Another notable mention is the film “Menunggu Masa” (Waiting For Time) which was directed by S-Ploited. It was screened on 6 October 2018, the last day of the festival. The film highlights the highly controversial topic of the abolition of death penalty in Malaysia. Malaysia’s criminal law provides for death by hanging in several types of offenses including murder, drug trafficking, treason, and waging war against the King.
A 2012 public opinion survey by the Death Penalty Project (DPP), in association with the Malaysian Bar Council, found that “Malaysians believed in the death penalty but were not willing to mete it out”. To add, there is the apprehension about mistrial and injustice because of perceived corruption in different sections of the police and the judiciary.
Menunggu Masa (Waiting For Time) talks about a Tamil Malaysian named Mainthan, who has spent the last 14 years on death row, along with three other suspects, after being convicted of a murder he claims he did not commit. The film revolves around his family, sons and daughters showing their struggles to make ends meet and how they found hope in different stages of the judicial trial. There were various questions raised in Mainthan’s case:
“One is who is this victim? The identity of the victim was raised at the first review application made by Mainthan and it was dismissed. Subsequently, a person who claimed that he was the only victim turned up in late 2016, but the new evidence was also dismissed by the courts. A total of 19 different judges have heard Mainthan’s case since 2004.”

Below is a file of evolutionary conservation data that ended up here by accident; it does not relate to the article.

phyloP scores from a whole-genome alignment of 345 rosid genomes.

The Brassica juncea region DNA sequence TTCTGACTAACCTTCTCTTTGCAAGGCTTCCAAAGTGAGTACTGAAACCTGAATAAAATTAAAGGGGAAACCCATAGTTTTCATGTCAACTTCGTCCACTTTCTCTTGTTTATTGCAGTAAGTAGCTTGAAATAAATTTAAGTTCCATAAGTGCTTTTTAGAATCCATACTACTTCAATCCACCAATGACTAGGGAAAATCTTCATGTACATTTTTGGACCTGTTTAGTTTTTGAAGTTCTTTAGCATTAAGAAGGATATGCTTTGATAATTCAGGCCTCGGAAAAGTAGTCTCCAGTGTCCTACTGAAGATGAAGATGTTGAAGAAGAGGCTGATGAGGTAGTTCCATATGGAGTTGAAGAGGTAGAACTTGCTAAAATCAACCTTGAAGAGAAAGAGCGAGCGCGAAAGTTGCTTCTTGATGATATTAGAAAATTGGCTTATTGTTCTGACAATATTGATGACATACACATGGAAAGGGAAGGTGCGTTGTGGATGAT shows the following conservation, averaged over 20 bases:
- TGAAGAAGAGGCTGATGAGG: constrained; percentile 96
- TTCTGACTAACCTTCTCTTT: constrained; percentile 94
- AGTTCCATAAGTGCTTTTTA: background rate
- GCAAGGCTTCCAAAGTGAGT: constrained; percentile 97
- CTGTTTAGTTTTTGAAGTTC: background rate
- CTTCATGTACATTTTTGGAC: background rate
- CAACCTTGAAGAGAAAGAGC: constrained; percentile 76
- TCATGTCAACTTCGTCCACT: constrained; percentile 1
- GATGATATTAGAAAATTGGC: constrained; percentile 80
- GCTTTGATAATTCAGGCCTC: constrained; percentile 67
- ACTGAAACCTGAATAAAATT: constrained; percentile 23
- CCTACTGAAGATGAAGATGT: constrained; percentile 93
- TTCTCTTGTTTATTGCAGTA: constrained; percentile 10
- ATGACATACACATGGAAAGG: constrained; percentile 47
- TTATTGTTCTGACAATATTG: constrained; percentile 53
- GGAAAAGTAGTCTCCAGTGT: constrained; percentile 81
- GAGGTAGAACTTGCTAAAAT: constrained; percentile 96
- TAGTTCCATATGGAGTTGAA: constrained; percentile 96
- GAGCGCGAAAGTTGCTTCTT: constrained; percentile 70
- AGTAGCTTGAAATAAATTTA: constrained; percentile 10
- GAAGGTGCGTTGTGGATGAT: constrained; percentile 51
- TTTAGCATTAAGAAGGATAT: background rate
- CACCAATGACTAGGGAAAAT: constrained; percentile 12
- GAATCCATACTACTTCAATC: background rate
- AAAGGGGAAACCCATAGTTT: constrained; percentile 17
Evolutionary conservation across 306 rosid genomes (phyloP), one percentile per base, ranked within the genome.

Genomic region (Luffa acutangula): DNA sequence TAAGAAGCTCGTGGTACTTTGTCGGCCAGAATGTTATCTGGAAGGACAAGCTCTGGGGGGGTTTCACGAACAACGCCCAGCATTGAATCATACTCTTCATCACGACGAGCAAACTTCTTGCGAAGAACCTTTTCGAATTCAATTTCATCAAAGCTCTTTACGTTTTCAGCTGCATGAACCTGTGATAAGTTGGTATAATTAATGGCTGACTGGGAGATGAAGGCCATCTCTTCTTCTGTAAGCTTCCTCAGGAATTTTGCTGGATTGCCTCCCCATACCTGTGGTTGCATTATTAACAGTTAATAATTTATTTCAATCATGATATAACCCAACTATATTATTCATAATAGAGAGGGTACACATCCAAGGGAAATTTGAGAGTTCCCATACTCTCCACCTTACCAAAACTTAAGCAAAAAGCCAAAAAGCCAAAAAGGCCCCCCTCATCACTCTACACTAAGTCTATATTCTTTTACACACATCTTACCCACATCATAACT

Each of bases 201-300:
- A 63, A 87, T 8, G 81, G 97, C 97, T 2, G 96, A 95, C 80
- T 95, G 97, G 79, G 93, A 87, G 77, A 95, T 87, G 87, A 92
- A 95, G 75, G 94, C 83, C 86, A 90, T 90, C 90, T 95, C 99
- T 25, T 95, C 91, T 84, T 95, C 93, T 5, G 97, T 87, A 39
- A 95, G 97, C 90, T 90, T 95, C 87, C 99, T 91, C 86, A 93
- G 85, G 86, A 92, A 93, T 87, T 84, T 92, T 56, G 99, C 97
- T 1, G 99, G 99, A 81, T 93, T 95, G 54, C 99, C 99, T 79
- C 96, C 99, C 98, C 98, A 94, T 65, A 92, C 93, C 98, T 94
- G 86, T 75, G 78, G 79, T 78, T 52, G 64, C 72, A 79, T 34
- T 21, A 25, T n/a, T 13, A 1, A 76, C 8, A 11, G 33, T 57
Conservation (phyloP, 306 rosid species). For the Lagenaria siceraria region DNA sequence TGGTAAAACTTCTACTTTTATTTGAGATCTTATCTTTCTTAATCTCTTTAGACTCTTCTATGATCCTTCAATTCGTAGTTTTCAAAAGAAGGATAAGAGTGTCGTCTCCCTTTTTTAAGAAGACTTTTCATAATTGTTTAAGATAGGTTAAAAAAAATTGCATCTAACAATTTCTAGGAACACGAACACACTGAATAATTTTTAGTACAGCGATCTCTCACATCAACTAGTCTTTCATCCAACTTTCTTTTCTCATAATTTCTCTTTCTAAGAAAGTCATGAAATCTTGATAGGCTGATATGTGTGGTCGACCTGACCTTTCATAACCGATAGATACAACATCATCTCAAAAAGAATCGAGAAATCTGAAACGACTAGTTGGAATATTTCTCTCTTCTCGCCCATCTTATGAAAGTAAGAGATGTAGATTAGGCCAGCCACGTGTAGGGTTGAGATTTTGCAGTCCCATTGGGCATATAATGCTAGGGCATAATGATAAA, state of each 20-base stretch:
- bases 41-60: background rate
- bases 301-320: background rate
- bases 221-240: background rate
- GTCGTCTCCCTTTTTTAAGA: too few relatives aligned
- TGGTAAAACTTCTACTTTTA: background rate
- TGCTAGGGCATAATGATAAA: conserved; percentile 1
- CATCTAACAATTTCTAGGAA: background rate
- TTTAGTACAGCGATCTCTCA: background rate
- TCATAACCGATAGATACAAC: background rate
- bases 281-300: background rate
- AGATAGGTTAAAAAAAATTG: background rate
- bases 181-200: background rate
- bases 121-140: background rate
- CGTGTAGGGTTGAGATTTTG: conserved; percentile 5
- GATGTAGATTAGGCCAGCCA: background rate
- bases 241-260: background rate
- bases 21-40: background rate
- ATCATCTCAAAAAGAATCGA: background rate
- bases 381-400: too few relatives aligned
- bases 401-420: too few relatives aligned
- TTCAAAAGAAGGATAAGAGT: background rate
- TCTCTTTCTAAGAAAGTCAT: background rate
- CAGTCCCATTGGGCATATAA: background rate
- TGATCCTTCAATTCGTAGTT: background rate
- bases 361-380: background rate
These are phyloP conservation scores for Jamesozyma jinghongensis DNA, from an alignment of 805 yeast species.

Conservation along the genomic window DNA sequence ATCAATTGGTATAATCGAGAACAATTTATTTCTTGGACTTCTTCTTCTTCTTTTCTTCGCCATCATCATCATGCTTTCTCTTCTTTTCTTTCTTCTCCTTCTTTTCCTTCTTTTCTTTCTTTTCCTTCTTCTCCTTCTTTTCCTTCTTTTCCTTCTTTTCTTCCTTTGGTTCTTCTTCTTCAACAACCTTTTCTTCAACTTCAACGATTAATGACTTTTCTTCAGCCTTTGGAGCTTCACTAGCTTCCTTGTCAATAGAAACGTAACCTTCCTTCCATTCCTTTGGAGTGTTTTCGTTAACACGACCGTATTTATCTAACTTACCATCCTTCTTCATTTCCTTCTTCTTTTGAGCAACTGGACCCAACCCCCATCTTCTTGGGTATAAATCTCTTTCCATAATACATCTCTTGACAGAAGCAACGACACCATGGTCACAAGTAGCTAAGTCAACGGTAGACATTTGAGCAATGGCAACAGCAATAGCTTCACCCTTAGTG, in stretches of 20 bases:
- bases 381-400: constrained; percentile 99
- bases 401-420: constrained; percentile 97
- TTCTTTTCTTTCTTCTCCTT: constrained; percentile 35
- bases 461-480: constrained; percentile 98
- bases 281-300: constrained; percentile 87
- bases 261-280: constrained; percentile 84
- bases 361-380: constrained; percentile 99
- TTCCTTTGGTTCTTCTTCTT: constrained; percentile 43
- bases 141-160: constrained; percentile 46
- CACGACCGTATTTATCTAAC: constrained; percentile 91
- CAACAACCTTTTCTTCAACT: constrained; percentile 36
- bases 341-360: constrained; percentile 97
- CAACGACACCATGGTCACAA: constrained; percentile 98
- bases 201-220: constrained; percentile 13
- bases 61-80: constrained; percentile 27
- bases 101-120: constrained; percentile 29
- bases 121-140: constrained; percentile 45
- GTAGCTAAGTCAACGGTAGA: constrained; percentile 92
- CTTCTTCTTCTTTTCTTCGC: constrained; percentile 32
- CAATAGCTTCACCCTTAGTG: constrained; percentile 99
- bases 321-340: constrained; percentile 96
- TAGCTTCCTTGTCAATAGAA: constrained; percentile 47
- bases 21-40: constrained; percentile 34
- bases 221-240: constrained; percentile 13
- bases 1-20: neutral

But Mainthan remains behind bars and awaits the death penalty along with 1,266 other prisoners waiting to be executed any day. More worrisome, Malaysia, according to Amnesty International, has a reputation for meting out death sentences in secrecy.
After the screening, the family of Mainthan was present for questions, which later became an emotional moment for the audience. Some Malaysians in the audience admitted that the case was unheard of. At the same time, they were faced with the realisation on the repercussions of death penalty– there is a possibility that an innocent person may face the gallows due to loopholes in the trial. With this, the audience agreed to highlight and advocate the abolition of death penalty in Malaysia and committed to help the family in this troubling time.
Coincidentally, within days of the screening, on October 10, 2018, the Malaysian cabinet announced that it would be tabling a bill to abolish the death penalty in Malaysia. In addition, the Government has imposed a moratorium on all pending executions until the death penalty is abolished.
This change shows that film festivals do not only serve as a platform to screen films to a wider audience, but can be a starting point to influence an impact. These help in highlighting and distributing filmmakers’ work and inform and engage with the audience about issues on a larger scale. This is why the world needs more festivals such as the Freedom Film Festival: to inform and inspire a wider audience, cultivate an interest in independent films, and become a place of discovery for struggles that our neighbors face which we often fail to see.